Editor’s Notebook

Aug. 14 – Over the past three weeks I’ve driven through a good portion of Northeast and Central Texas and the southwestern tip of Oklahoma. Except for a few pockets here and there where farmers have enjoyed a timely rain or two, crop conditions seem about as bad as I’ve seen them in my seven years in Texas.

As a matter of fact, I don’t think I’ve seen crops and pastures as dry since I started working in agriculture, and that dates back to 1976.

I got into my office this morning and after reading e-mail reports, snail mail that arrived during the weekend and considering my own observations, determined that the outlook is gloomy.

Reports from the Texas High indicate nearly 1 million acres of cotton already in the disaster column. Much of the remaining dryland production is rated poor to very poor and it’s unlikely that a cotton stripper will ever move into many of those fields.

Much of the South Texas crop was lost to drought early in the summer. Cotton and grain suffered severe losses in the Rio Grande Valley and up into the Coastal Bend area.

The Texas Cooperative Extension Service estimates that crop losses already top $4 billion, and every day that passes without rain, the tally rises.

But then I interviewed two farmers in Northeast Texas two weeks ago who were looking at, if not excellent yield potential for a cotton and a corn crop, they were at least expecting good production.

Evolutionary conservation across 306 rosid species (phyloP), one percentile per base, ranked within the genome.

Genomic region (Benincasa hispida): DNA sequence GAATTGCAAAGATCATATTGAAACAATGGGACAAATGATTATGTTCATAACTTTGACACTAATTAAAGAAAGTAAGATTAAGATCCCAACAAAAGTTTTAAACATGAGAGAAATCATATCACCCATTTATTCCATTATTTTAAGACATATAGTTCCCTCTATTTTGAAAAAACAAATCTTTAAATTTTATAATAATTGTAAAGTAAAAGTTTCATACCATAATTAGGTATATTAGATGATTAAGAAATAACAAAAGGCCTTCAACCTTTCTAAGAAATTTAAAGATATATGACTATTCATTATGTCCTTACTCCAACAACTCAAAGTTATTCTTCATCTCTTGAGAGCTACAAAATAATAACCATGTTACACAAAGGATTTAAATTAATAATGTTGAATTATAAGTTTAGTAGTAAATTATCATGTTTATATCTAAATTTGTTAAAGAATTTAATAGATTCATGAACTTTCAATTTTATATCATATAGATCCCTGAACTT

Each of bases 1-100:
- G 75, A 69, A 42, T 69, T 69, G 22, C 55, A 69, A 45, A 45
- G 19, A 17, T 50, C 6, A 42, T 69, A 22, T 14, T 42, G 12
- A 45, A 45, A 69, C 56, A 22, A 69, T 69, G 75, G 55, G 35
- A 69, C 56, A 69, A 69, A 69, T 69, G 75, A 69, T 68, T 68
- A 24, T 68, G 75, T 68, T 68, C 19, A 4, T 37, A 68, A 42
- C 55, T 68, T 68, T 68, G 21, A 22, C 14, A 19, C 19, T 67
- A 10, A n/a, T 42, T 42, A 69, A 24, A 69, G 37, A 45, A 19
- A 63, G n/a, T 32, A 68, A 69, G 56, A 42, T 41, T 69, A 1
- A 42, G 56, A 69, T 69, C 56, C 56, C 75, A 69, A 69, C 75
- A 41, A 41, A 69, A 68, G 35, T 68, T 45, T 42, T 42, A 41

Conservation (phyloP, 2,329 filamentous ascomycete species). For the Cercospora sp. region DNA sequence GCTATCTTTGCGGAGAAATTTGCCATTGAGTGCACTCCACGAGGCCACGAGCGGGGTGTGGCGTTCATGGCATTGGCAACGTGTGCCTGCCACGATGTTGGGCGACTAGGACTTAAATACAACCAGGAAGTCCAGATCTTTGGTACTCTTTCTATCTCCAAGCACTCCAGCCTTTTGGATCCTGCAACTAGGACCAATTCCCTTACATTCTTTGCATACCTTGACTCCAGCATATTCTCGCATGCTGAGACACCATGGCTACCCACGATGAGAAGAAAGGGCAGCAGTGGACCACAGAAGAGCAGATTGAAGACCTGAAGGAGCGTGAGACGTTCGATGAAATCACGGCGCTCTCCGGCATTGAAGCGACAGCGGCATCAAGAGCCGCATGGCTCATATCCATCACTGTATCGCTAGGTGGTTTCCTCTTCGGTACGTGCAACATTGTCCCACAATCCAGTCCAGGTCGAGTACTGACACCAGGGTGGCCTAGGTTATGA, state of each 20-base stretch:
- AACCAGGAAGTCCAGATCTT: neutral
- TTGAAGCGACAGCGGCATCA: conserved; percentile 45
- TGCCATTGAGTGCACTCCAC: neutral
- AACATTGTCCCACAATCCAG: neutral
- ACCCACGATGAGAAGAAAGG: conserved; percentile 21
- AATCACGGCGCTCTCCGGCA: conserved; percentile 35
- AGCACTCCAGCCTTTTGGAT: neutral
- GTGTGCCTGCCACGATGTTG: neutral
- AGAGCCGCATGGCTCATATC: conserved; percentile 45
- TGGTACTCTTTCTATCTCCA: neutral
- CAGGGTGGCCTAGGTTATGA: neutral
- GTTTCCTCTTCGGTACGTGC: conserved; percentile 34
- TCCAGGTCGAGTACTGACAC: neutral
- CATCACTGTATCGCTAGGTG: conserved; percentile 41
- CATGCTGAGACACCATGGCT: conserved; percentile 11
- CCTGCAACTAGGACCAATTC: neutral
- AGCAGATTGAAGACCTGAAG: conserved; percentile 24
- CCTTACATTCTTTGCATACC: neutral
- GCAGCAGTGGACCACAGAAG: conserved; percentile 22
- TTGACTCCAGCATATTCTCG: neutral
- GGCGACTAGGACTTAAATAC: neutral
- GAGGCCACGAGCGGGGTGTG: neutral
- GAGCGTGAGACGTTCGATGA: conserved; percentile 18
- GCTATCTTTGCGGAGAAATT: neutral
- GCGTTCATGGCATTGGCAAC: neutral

The difference was a timely shower that may have missed much of the county but dropped just enough moisture on specific fields to keep plants viable.

They credit good soil and good soil management to helping take advantage of minimum moisture.

Another farmer in Central Texas reports a similar outcome. He’ll not make a bin-buster corn crop, but he’ll make a decent yield.

Meanwhile, farmers, their commodity organizations and some of their elected officials are trying to convince a sometimes reluctant Congress and White House, that farmers are, indeed, in dire straits, again, and in need of some kind of disaster relief.

If you haven’t called your congressman yet, you might want to soon.

e-mail: [email protected]

Hide comments


  • Allowed HTML tags: <em> <strong> <blockquote> <br> <p>

Plain text

  • No HTML tags allowed.
  • Web page addresses and e-mail addresses turn into links automatically.
  • Lines and paragraphs break automatically.